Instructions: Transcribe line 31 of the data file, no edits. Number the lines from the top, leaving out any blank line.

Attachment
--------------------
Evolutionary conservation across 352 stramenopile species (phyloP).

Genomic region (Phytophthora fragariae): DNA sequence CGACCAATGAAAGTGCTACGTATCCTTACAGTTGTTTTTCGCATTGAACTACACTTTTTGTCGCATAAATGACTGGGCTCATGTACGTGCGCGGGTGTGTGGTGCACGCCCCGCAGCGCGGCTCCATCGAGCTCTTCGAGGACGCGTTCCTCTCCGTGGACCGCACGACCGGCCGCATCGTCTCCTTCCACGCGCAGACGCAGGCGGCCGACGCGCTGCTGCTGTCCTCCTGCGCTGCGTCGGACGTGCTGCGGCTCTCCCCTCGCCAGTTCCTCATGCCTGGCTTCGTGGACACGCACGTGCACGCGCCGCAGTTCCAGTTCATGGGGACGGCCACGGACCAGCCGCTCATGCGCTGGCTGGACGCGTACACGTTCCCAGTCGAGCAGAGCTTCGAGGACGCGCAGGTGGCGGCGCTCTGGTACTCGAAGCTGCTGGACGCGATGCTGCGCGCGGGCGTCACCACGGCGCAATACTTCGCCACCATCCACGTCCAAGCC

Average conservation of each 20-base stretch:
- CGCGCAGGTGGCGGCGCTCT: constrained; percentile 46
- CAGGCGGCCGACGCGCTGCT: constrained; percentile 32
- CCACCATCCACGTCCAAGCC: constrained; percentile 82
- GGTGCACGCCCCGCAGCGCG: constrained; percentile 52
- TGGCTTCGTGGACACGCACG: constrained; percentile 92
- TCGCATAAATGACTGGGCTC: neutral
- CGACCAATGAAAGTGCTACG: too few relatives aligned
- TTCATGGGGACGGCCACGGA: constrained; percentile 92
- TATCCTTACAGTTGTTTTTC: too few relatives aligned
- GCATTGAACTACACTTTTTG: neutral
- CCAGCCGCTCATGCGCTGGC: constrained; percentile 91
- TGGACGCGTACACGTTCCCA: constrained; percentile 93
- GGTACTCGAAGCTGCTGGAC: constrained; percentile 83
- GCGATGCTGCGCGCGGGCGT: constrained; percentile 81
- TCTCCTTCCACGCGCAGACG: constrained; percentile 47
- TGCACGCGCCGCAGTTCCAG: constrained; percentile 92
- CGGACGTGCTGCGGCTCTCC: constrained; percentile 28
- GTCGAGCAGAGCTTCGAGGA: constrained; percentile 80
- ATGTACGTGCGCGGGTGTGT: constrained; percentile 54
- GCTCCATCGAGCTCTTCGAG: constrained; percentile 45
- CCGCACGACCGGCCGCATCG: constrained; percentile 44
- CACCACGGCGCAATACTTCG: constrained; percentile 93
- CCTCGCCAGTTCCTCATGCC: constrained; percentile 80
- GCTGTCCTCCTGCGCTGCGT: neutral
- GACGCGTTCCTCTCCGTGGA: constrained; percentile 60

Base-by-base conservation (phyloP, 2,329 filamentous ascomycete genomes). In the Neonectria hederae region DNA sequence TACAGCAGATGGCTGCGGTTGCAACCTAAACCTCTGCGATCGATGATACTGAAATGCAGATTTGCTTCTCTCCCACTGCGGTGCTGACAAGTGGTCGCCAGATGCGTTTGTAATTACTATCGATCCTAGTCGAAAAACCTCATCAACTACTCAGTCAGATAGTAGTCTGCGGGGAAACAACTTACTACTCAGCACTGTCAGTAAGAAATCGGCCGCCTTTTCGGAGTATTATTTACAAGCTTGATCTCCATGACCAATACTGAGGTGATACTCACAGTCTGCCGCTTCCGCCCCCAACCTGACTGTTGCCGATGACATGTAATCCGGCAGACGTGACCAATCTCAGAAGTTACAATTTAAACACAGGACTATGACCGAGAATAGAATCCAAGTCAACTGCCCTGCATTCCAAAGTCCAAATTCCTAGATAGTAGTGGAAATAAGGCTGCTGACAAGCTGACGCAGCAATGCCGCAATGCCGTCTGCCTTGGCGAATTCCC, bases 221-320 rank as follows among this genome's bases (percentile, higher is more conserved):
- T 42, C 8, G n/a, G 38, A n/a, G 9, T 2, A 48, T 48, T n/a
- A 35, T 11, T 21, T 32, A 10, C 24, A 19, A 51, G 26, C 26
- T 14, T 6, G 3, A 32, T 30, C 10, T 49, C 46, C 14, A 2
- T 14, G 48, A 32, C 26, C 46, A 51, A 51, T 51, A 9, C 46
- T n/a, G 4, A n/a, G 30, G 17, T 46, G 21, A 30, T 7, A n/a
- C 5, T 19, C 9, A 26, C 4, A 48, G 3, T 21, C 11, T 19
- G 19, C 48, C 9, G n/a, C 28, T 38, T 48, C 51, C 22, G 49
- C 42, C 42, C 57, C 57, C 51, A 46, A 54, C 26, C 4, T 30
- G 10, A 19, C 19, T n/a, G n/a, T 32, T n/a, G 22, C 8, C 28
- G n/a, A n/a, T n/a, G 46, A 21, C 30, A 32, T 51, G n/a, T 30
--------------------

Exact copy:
- A 35, T 11, T 21, T 32, A 10, C 24, A 19, A 51, G 26, C 26